Arqiva has secured a satellite distribution deal for Channel 4 HD. The new arrangement facilitates transmission of Channel 4 HD for the first time on Freesat (from April 2011) while maintaining the channel's presence on the Sky platform. Arqiva provides encoding, teleport services and satellite capacity to enable Channel 4 HD to be uplinked simultaneously to both platforms via one transponder.
The service, which began on the 18th February 2011, takes advantage of Arqiva’s technologically advanced DVB-S2 MPEG-4 encoding platform on Eurobird EB1. This enables Channel 4 to more efficiently deliver the high quality HD signal. Arqiva has also installed the necessary compression equipment at Channel 4’s Playout Centre and is providing the necessary Sky adaptation and Freesat EPG insertion.
Barrie Woolston, Commercial Sales Director at Arqiva Broadcast & Media, said: “Arqiva provides Channel 4 with all its multiplexing systems and its terrestrial broadcast transmitter network, and this agreement means we now also provide Channel 4 HD’s satellite distribution. We launched our state-of-the-art DVB-S2 MPEG-4 platform on EB1 to meet the growing demands for high definition channel distribution. The exceptional efficiencies and superb UK coverage it offers makes this the ideal platform for a major national broadcaster like Channel 4.”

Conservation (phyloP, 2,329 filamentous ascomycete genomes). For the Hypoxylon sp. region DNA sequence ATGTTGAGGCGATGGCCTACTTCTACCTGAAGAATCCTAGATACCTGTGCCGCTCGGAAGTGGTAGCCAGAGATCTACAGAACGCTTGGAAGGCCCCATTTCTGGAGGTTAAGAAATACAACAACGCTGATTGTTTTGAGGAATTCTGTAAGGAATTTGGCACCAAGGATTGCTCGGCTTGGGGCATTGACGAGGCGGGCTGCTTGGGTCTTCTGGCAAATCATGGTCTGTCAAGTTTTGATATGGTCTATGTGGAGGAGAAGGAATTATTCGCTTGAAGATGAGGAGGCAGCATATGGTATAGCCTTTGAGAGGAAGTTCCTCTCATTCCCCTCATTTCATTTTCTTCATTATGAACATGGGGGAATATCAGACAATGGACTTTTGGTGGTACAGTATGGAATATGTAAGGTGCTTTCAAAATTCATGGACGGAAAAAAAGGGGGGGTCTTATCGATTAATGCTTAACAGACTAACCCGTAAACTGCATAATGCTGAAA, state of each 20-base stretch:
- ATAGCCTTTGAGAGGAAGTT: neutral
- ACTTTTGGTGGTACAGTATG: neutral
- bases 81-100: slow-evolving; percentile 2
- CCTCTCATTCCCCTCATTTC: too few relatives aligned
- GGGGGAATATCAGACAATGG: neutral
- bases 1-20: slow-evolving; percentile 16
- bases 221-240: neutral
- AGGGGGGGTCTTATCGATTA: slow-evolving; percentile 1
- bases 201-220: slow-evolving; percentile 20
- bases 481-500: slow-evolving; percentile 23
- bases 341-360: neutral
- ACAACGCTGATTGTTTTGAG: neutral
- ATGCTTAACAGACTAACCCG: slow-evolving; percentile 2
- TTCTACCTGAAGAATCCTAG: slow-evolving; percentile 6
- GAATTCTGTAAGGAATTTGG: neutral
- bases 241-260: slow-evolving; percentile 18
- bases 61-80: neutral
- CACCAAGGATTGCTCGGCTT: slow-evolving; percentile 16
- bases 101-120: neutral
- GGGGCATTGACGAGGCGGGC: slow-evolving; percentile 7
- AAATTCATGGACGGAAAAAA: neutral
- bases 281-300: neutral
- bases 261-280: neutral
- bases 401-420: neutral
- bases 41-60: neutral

Channel 4 HD was launched on Sky+ HD in 2007, Virgin Media in 2009, and Freeview in 2010. The channel carries the same programming as the Channel 4 SD service, making it the UK's first high definition channel from a terrestrial broadcaster. Alongside American favourites such as ‘Ugly Betty’ Channel 4 HD will also show original programming in HD such as ‘Hollyoaks’ and ‘Skins’.
Kevin Burrows, CTO – Broadcast and Distribution at Channel 4, added: “We have a long and excellent relationship with Arqiva and we are delighted to entrust this final and important element of our transmission network to their care. Their ongoing support has been invaluable in enabling even more UK viewers to enjoy their favourite Channel 4 programmes in spectacular high definition.”